Sales for the edition began strong as people desired to give it a fair shot. Games were played on the regular and Wizards instituted the Wednesday night D&D Encounters program to help get new players into the store and playing D&D. From a business standpoint, the merits to this type of game are obviously high. A system for people to show up to a store and be able to jump right into a game and start playing D&D is very good for exposing more new players to your product. But what about the old players? The ones who had been with the game since 1982 and beyond? Due to the extreme differences to how characters were constructed and functioned in the game, it was virtually impossible to convert characters from previous editions of the game to the new edition and have them play anything like they did before. “Yes, we are aware of this,” came the response from the D&D design team. “That’s why you should retire those characters and your old campaigns and start a brand new one using the 4th edition rules.”


For someone with a twenty-five year investment in their D&D campaign, these suggestions were the equivalent to telling me not to bother playing the game at all. Even still, I gave the game a fair shot. I “paused” the exploits of the players actively participating in my other games and started a new group adventuring in lands far away from the continent of my typical campaign setting.


It crashed and burned fairly quickly. It was crystal clear that this version of D&D was not for me (or for my players). It was a sinking ship right from the start, though we certainly gave it a solid try. I’ve touched on a few of the problems I had with the edition here and elsewhere. Online, the residual effects of the great 3rd vs 4th edition war still carries on. For me, the edition was dead within the first year of its release in 2008. There was a brief attempt to save the flailing edition in 2010 with the D&D Essentials revision, but it resulted in little more than a feeble whimper.


So where did I turn for my gaming fix? If you’ve come this far you must know that I would eventually mention Pathfinder.


Pathfinder is 3.5 Dungeons & Dragons with a different name and some minor tweaks to the core rules. It’s often jokingly (and accurately) referred to as D&D 3.75. I like to refer to it as a “legally stolen game.” Upon the release of the D&D 3rd edition rules, there was a revolutionary and daring document provided by Wizards of the Coast that allowed any publisher to produce material for the D&D game system, up to and including the reprinting of a significant portion of the actual rules themselves. This document, called the Open Game License, was a huge boon for 3rd edition at the time. It effectively created a guaranteed dominance in the role-playing game industry that kept Wizards of the Coast firmly established at the top. Ironically, this same innovation would ultimately work against them in equal portions when 4th edition D&D began to fail.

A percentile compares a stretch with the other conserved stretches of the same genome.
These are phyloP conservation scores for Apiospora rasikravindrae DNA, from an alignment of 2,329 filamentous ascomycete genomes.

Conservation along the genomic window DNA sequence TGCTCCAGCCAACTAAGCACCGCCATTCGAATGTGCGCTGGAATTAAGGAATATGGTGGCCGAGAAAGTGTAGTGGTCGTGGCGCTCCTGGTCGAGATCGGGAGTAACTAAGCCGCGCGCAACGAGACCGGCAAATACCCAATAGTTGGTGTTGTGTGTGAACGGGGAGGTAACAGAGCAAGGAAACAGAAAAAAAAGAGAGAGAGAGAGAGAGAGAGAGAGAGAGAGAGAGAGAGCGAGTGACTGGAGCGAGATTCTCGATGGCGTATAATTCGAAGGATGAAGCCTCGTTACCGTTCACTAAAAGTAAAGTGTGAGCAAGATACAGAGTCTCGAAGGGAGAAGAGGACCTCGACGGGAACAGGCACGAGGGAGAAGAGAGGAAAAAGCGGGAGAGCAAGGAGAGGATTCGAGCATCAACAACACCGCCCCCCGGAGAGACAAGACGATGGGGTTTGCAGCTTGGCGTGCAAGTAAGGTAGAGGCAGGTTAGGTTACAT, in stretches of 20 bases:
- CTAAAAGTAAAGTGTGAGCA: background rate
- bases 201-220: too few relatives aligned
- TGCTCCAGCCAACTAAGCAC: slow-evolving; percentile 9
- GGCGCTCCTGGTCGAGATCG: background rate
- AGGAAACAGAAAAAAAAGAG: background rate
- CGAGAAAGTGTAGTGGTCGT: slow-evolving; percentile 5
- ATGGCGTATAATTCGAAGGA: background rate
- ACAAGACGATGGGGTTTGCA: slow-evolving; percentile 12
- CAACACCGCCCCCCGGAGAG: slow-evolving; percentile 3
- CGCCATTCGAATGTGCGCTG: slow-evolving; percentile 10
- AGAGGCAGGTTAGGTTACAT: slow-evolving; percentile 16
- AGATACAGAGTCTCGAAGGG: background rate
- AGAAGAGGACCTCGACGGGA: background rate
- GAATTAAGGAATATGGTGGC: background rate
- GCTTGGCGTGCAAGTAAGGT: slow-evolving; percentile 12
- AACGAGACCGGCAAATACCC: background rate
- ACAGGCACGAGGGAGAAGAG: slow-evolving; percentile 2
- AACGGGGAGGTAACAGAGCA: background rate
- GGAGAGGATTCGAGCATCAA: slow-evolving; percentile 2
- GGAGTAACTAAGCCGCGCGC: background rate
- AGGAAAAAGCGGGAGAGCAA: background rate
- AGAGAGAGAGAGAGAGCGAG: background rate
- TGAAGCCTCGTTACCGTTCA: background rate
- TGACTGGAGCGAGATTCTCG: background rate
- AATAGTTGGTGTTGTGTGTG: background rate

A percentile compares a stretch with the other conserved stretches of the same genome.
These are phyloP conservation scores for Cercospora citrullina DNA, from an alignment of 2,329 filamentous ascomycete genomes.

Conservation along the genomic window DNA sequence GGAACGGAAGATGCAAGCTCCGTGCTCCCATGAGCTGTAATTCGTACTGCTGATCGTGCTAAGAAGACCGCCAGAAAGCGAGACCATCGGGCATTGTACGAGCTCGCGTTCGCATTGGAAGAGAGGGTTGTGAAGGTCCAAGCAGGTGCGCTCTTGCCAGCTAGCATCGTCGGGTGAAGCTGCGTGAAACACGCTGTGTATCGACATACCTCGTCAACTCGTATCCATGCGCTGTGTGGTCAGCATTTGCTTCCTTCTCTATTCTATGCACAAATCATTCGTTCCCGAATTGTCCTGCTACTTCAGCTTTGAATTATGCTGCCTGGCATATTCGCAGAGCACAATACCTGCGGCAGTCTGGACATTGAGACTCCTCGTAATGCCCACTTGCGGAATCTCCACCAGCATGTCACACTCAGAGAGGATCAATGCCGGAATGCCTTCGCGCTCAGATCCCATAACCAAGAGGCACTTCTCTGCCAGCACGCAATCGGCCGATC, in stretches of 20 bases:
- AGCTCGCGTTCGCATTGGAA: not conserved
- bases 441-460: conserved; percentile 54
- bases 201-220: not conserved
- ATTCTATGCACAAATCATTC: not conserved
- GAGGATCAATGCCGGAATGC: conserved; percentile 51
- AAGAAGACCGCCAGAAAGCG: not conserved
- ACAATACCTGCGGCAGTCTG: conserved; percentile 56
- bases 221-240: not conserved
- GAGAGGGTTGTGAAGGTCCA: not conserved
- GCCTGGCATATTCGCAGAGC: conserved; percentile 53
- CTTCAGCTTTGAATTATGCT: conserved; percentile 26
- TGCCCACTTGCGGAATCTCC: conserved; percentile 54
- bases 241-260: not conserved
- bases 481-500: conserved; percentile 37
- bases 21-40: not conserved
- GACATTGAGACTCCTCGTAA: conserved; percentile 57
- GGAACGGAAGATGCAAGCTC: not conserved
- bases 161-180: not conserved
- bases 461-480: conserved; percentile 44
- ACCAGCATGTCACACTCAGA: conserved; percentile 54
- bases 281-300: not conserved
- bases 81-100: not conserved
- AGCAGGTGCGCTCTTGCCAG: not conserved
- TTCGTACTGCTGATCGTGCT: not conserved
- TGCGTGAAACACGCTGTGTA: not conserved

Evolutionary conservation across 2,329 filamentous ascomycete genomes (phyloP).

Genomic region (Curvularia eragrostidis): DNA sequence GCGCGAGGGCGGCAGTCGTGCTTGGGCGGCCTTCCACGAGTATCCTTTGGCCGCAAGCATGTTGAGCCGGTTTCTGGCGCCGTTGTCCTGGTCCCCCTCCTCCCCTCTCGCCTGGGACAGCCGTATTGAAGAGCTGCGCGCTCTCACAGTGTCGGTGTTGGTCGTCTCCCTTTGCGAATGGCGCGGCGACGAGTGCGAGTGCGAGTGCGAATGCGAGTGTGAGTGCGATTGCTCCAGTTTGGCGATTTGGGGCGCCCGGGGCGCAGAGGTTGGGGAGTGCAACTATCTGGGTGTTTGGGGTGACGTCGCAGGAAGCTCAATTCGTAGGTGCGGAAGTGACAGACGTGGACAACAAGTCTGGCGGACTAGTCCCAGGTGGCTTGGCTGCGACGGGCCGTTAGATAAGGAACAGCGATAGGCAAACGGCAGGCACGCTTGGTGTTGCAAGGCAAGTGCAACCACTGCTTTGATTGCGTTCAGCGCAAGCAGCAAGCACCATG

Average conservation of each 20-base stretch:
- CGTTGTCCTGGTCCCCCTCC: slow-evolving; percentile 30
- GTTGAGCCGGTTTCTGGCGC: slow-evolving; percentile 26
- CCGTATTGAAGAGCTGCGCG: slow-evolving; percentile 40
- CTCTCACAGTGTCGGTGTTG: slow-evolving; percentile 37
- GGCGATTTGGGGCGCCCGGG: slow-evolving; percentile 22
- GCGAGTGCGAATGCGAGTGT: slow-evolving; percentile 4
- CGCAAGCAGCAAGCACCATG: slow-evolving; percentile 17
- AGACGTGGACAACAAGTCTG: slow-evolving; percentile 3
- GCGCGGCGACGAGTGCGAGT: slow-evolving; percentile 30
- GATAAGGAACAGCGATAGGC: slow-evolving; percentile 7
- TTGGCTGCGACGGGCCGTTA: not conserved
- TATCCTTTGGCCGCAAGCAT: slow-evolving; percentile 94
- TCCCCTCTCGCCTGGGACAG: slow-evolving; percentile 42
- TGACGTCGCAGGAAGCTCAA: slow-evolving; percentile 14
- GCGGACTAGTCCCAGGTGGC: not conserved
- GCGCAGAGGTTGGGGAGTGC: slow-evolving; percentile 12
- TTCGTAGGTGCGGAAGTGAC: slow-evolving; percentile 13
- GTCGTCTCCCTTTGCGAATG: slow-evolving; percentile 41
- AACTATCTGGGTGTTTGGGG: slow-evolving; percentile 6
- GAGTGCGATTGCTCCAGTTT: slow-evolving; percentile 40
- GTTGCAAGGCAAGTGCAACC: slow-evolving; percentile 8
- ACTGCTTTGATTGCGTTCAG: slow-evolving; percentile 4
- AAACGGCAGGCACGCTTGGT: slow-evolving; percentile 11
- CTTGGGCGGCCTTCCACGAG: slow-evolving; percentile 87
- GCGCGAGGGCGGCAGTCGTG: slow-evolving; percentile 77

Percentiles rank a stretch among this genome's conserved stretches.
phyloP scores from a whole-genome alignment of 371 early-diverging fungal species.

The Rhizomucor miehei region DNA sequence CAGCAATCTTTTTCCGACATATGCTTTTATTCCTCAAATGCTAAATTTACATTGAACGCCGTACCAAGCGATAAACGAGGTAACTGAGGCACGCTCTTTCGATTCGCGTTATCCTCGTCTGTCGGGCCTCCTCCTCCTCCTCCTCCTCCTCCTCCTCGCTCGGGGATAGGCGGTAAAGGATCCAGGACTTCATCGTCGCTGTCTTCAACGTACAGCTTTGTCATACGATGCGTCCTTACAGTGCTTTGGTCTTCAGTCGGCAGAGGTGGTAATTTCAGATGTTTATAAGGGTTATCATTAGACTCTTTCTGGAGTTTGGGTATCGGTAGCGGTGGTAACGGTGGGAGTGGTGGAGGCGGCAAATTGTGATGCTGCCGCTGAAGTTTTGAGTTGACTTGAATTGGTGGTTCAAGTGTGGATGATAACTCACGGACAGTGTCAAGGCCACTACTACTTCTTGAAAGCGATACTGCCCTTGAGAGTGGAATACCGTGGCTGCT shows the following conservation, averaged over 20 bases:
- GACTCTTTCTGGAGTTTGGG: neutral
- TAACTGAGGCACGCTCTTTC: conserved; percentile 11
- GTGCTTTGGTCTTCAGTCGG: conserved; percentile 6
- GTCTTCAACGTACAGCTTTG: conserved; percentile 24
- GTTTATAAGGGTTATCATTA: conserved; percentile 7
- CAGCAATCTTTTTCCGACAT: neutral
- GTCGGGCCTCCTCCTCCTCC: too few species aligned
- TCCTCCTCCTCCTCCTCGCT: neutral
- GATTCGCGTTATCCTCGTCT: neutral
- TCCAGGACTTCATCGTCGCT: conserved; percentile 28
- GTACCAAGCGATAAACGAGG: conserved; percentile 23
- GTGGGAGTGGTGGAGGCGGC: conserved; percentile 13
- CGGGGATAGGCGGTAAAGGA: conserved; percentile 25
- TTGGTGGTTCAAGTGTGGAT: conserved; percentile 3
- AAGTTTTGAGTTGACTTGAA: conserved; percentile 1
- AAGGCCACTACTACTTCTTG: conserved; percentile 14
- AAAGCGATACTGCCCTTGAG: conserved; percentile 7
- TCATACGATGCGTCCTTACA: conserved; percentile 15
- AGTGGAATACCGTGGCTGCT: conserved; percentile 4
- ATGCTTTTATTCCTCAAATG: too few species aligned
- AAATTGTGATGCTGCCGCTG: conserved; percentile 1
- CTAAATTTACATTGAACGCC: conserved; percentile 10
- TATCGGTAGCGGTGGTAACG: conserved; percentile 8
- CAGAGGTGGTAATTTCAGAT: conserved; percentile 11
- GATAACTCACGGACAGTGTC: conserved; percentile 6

A company called Paizo, originally the authorized publishers of Dragon Magazine and Dungeon Magazine, using the Open Game License as their defense, reprinted and rebranded the Dungeons & Dragons role-playing game as if it were their own. At first, its popularity was a small, sizzling flame, but as D&D 4th edition began to collapse, it rose to dominate the number one sales spot in the RPG industry. For the first time ever, the Dungeons & Dragons brand name had been usurped by another brand. Paizo puffed their chest about this quite frequently, which always rubbed me the wrong way. After all, this truthfully was not their game. When you are playing Pathfinder, you are playing a version of Dungeons & Dragons 3rd edition.


Still, Pathfinder was the best of the available options for my game for the past four years or so. Some of the tweaks to the core rules were minor improvements over the 3.5 rules. Yet the large problems with 3rd edition’s ridiculous magic-item driven economy, player character power-creep, and issues with a DM’s ability to properly present challenges at higher levels all remained. These problems could not be fixed without a more proper treatment to the rules system.